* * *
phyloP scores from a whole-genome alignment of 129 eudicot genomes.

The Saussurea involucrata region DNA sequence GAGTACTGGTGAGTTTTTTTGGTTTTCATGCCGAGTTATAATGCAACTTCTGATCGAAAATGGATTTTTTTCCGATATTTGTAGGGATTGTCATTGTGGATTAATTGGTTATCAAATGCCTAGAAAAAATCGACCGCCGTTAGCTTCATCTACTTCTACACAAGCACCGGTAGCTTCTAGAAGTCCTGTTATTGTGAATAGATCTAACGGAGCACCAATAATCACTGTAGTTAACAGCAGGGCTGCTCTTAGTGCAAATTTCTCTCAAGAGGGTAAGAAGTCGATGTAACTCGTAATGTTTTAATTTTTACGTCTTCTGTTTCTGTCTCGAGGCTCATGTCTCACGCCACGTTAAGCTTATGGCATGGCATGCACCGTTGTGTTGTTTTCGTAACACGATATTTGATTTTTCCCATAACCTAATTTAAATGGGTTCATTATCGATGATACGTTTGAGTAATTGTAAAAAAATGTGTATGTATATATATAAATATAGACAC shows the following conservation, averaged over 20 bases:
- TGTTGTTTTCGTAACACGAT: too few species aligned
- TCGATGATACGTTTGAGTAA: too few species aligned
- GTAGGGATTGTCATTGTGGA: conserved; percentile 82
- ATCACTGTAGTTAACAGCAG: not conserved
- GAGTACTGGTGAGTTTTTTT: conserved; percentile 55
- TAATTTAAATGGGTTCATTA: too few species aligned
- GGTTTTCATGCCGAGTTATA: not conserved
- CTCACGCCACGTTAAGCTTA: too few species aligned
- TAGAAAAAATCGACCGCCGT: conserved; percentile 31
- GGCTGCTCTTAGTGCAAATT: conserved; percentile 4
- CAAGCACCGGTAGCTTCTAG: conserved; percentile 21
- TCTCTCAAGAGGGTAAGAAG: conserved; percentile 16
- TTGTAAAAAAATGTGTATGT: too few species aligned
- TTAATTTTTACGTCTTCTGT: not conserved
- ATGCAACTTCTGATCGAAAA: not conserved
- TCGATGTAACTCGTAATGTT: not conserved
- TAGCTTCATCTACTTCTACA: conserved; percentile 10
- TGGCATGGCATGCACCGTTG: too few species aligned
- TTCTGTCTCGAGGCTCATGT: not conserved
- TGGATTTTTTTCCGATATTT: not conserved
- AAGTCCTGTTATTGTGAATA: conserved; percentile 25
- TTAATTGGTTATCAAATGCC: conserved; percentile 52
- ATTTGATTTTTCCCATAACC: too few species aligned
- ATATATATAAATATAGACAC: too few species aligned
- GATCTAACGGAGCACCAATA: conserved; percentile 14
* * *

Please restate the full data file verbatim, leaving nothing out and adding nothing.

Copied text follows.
phyloP scores from a whole-genome alignment of 129 eudicot genomes.

The Saussurea involucrata region DNA sequence GAGTACTGGTGAGTTTTTTTGGTTTTCATGCCGAGTTATAATGCAACTTCTGATCGAAAATGGATTTTTTTCCGATATTTGTAGGGATTGTCATTGTGGATTAATTGGTTATCAAATGCCTAGAAAAAATCGACCGCCGTTAGCTTCATCTACTTCTACACAAGCACCGGTAGCTTCTAGAAGTCCTGTTATTGTGAATAGATCTAACGGAGCACCAATAATCACTGTAGTTAACAGCAGGGCTGCTCTTAGTGCAAATTTCTCTCAAGAGGGTAAGAAGTCGATGTAACTCGTAATGTTTTAATTTTTACGTCTTCTGTTTCTGTCTCGAGGCTCATGTCTCACGCCACGTTAAGCTTATGGCATGGCATGCACCGTTGTGTTGTTTTCGTAACACGATATTTGATTTTTCCCATAACCTAATTTAAATGGGTTCATTATCGATGATACGTTTGAGTAATTGTAAAAAAATGTGTATGTATATATATAAATATAGACAC shows the following conservation, averaged over 20 bases:
- TGTTGTTTTCGTAACACGAT: too few species aligned
- TCGATGATACGTTTGAGTAA: too few species aligned
- GTAGGGATTGTCATTGTGGA: conserved; percentile 82
- ATCACTGTAGTTAACAGCAG: not conserved
- GAGTACTGGTGAGTTTTTTT: conserved; percentile 55
- TAATTTAAATGGGTTCATTA: too few species aligned
- GGTTTTCATGCCGAGTTATA: not conserved
- CTCACGCCACGTTAAGCTTA: too few species aligned
- TAGAAAAAATCGACCGCCGT: conserved; percentile 31
- GGCTGCTCTTAGTGCAAATT: conserved; percentile 4
- CAAGCACCGGTAGCTTCTAG: conserved; percentile 21
- TCTCTCAAGAGGGTAAGAAG: conserved; percentile 16
- TTGTAAAAAAATGTGTATGT: too few species aligned
- TTAATTTTTACGTCTTCTGT: not conserved
- ATGCAACTTCTGATCGAAAA: not conserved
- TCGATGTAACTCGTAATGTT: not conserved
- TAGCTTCATCTACTTCTACA: conserved; percentile 10
- TGGCATGGCATGCACCGTTG: too few species aligned
- TTCTGTCTCGAGGCTCATGT: not conserved
- TGGATTTTTTTCCGATATTT: not conserved
- AAGTCCTGTTATTGTGAATA: conserved; percentile 25
- TTAATTGGTTATCAAATGCC: conserved; percentile 52
- ATTTGATTTTTCCCATAACC: too few species aligned
- ATATATATAAATATAGACAC: too few species aligned
- GATCTAACGGAGCACCAATA: conserved; percentile 14